• Community debate papers (2 pages including references): Researchers who want to participate in the community debate (see above) are invited to write a motion either in favour or against the statement “handling unanticipated changes is the ultimate challenge for self-adaptation.”

Accepted papers will appear in the SEAMS 2021 proceedings that will be published in the IEEE and ACM digital libraries. The official publication date is the first day of the conference. The official publication date affects the deadline for any patent filings related to published work. Purchases of additional pages in the proceedings are not allowed.

Conference Attendance Expectation

If a submission is accepted, at least one author of the paper is required to register for and attend SEAMS 2021 and present the paper. The presentation is expected to be delivered in person, unless this is impossible due to travel limitations (related to, e.g., health, visa, or COVID-19 prevention).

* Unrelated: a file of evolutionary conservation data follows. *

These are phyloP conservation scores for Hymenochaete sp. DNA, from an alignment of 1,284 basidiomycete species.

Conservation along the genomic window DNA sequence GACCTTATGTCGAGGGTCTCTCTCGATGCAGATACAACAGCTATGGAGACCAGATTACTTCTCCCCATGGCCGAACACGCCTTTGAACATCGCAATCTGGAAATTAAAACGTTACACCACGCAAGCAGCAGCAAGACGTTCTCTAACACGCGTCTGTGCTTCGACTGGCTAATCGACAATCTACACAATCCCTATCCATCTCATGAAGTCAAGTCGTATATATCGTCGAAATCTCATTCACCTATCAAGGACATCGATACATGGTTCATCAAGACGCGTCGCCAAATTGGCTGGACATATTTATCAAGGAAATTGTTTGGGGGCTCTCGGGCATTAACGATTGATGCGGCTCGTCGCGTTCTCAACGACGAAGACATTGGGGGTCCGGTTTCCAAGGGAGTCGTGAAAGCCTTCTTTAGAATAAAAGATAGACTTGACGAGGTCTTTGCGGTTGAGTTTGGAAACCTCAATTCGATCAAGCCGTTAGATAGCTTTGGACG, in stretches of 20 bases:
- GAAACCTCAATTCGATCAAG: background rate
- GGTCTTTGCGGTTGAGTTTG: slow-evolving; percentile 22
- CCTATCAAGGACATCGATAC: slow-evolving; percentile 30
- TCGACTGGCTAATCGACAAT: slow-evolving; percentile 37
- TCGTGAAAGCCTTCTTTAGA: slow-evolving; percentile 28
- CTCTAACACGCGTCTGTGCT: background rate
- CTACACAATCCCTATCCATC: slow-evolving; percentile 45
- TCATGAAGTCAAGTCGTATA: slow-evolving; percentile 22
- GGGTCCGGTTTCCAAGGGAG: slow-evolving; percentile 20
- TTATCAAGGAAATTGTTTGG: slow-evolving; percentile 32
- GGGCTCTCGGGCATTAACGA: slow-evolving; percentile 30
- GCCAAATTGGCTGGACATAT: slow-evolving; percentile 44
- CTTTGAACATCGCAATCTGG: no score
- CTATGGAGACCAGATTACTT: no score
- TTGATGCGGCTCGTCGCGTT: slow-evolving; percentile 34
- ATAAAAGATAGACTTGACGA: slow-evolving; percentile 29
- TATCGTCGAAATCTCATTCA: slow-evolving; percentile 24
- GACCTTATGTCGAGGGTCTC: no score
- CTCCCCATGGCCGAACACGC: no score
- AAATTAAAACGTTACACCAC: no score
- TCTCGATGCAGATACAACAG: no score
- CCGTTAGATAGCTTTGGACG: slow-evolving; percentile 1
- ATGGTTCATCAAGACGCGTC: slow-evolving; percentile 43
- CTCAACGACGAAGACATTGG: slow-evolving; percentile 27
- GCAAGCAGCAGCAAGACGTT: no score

SEAMS 2021 continues to encourage its community members to build dedicated artifacts that support driving, communicating, comparing, and evaluating their research on software engineering for adaptive and self-managing systems. In this spirit, the SEAMS 2021 artifacts track exists to review, promote, share, and catalog research artifacts that bring value to the community.

NOTE: While this call is about dedicated artifacts, we also encourage authors to submit supplementary material together with their long research papers to SEAMS 2021. In this case, long papers accepted at SEAMS 2021 will be awarded with badges if the reviewers of the paper evaluate positively the supplementary material. Please check the SEAMS 2021 Call for Papers for how to submit supplementary material.